Share the Love

by Kelly Bolt

Have you heard of the Share the Love program? You probably haven’t, and I’m hoping to change that!  I’m Kelly. I’m a new site host with the Share the Love program.

GCDC2015-Share the Love Optimized
Share the Love is a unique program sponsored by CottonBabies. This program offers assistance to families in need of help diapering their child(ren) we provide a loan of cloth diapers, and inform parents how to use and care for them. These diapers are on loan until the child’s 3rd Birthday or until the family’s need is no longer there.  There are currently over 150 sites across the United States. Each site host is a volunteer, and we donate our time to helping families in need.
We all know that WIC helps cover the cost of food and formula for families. Food stamps helps supplement the grocery budget. But there is not a government assistance program designed to help families meet the (expensive) cost of diapering a child. That’s where Jennifer Labit, CEO and founder of CottonBabies, wanted to step in.
Jennifer knows what it’s like to have to choose between diapering your baby and buying food for the week. This is what motivated her to create STL! She didn’t want anyone else to struggle that way. She knows that the inability to afford diapers can lead to reusing disposables, stretching the use of each diaper by leaving it on too long, and other ways to “recycle” disposables. This can lead to baby getting severe rashes, which causes a need to see the doctor, leading to another bill and another stress on the family. Share the Love is here to help alleviate the stress and strains that come with struggling to diaper your baby.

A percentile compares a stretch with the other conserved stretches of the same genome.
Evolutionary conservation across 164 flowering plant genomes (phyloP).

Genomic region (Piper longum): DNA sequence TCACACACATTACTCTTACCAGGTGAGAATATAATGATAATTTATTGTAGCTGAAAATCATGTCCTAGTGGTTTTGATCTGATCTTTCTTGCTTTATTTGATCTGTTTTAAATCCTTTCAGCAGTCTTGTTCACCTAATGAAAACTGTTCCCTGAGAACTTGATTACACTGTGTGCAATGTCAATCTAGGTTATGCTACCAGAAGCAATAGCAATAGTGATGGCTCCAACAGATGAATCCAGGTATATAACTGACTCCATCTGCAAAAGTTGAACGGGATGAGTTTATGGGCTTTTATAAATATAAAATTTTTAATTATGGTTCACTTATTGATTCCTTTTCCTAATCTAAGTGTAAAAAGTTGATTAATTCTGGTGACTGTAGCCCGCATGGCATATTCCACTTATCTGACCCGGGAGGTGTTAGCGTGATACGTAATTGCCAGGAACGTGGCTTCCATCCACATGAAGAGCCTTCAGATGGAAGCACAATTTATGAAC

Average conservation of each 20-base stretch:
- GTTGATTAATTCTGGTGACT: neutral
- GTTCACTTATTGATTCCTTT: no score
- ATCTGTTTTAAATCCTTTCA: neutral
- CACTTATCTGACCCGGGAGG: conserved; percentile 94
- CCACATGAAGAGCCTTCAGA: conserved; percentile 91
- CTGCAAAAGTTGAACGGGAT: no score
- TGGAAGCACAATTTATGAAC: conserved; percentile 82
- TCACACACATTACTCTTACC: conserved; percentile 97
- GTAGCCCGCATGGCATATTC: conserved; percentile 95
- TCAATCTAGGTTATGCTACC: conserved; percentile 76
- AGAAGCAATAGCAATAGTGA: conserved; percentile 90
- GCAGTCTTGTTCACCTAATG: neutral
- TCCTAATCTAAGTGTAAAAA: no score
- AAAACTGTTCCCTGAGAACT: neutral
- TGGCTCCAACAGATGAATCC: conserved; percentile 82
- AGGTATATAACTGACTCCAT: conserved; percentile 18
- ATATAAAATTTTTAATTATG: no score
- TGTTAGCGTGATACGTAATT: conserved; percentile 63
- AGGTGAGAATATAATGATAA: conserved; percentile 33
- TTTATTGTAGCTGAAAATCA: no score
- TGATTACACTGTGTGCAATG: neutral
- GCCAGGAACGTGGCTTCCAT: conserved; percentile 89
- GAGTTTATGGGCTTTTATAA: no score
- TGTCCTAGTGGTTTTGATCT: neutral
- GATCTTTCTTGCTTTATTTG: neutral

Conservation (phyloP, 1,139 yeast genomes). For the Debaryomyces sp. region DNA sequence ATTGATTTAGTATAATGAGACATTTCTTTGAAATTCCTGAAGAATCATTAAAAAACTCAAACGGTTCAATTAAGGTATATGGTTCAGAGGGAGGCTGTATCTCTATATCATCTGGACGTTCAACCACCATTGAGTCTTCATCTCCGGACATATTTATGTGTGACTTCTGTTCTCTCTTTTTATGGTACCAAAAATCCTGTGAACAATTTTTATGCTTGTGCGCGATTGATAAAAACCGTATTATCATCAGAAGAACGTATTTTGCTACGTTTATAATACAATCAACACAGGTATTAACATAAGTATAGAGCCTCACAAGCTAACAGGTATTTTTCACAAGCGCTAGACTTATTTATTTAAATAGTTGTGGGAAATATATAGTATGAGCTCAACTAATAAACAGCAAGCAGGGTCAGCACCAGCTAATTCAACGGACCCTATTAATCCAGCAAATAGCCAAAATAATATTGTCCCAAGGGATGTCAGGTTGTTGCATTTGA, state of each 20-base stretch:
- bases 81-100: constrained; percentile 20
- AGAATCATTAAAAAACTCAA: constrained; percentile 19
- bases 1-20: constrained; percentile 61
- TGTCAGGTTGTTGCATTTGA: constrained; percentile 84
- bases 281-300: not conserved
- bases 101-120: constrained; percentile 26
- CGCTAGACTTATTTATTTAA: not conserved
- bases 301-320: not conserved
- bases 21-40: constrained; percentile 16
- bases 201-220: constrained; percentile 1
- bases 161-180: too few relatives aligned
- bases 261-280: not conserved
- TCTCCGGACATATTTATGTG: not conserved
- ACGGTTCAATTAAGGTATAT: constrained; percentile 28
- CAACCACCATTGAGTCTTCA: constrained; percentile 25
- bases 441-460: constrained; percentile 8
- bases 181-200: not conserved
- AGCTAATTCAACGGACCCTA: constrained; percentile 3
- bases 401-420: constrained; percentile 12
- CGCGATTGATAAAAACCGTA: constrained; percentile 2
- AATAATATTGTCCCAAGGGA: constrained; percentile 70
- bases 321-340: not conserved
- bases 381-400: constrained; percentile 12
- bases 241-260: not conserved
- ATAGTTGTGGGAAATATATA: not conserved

I decided to get involved with volunteering to become a site host because I want to help others. I saw that there wasn’t a local host, and I knew that the need was here in York, Dauphin, and Lancaster counties. We currently accept donations of new and gently used cloth diapers, wet bags, pail liners, and other cloth diaper accessories. You can drop off any donations at Om Baby, and we will have a special bin set up at the Great Cloth Diaper Change on 4/22/17
If you are in need, or know someone in need, you (or they) can fill out an application at www.cottonbabieslove.com
If you feel it in your heart to become a site host, and help others in your community, you can submit an application at www.cottonbabieslove.com/join-in/

 

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5 Steps to Laundering Cloth Diapers

by Holly Keich with content from the Real Diaper Association

When considering cloth, the most daunting aspect of cloth diapers seems to be the idea of laundering them. Do dirty diapers really go into the washing machine, the same one that washes all the other clothes for my family? Will I have the time and energy to do the laundry when caring for a baby? Isn’t it complicated?

Laundering cloth is much more simple than most people realize and considering that there isn’t a cloth diaper service in South Central PA, the washing machine is something you will become familiar with if you plan to cloth diaper. We’ll not only review the simple 5 Steps to Laundering Cloth Diapers as presented by the Real Diaper Association, but also the why’s behind them. Consider it your primer for evidence-based cloth diaper washing that will give you the best possible chance at succeeding with cloth diapers.

Cloth Diaper Washing

1. Dump    Dump solid material into the toilet. Put diapers in (dry) pail until wash time.

Here’s the science: Exclusively breastfed baby waste is water soluble so will be removed in the initial rinse cycle. Solid or formula-fed baby waste should be dumped first. This prevents human waste from leaching into water sheds and is actually something all parents should do regardless of type of diaper they use.